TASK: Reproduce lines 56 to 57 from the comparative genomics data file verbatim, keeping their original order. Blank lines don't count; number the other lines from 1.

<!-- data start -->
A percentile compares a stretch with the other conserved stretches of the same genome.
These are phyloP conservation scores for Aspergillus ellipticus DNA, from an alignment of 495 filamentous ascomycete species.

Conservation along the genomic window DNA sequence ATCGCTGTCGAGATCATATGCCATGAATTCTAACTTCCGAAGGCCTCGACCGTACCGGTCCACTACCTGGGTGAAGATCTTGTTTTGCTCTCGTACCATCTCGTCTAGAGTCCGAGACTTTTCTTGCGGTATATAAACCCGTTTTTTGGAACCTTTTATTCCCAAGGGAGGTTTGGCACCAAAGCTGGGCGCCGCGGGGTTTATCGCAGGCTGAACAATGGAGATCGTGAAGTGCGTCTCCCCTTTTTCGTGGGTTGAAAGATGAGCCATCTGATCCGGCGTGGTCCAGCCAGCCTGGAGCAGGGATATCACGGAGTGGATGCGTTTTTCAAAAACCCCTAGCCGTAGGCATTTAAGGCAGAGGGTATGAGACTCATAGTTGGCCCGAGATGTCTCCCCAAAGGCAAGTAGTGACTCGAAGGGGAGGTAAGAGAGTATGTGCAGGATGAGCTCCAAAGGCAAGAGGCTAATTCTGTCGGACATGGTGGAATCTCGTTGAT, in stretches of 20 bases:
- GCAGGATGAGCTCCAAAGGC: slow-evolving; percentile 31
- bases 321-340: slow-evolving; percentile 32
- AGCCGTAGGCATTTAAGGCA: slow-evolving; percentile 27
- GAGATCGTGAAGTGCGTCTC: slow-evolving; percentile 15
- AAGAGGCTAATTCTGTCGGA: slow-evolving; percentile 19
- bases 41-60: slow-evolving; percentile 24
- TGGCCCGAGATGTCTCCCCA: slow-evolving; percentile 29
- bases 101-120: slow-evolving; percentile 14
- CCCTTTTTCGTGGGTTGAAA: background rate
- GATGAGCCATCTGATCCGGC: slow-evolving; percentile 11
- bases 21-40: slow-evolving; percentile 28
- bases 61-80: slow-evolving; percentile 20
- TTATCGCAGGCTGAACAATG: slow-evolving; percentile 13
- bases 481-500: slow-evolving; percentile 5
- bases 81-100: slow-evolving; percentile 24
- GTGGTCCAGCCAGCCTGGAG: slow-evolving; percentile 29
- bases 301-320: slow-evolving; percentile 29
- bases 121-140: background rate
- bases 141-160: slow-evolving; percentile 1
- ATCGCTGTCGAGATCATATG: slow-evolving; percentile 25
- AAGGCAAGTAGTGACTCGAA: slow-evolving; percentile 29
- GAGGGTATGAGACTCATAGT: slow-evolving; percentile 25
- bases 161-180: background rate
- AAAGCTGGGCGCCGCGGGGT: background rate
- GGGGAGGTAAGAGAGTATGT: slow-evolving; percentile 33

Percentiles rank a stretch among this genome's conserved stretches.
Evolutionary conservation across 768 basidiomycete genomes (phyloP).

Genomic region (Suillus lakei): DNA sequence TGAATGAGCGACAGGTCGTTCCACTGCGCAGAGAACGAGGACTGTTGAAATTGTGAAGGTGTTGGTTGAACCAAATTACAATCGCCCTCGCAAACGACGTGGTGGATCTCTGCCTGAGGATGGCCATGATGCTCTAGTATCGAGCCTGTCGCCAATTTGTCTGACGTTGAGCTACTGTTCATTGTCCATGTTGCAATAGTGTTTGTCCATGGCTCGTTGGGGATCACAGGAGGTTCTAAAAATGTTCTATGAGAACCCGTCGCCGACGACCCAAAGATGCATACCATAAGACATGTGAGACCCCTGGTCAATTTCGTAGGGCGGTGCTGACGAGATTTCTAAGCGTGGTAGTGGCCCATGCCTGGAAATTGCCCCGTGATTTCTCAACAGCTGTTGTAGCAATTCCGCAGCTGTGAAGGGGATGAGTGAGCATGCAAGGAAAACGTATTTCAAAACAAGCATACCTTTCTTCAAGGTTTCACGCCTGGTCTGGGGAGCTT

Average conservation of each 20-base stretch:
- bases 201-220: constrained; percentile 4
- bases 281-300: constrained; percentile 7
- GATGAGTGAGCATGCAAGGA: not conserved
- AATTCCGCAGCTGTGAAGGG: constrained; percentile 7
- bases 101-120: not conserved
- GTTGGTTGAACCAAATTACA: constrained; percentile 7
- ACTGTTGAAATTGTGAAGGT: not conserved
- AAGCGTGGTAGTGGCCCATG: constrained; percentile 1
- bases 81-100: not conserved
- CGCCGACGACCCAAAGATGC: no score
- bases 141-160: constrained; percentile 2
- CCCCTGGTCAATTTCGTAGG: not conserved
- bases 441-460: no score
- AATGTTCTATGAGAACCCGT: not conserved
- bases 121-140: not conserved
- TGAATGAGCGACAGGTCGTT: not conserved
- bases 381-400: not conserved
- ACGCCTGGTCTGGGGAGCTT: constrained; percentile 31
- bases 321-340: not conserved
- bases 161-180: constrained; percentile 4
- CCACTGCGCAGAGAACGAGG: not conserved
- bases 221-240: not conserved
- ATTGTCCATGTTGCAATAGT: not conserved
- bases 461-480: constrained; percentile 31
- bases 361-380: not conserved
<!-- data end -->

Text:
- bases 461-480: constrained; percentile 31
- bases 361-380: not conserved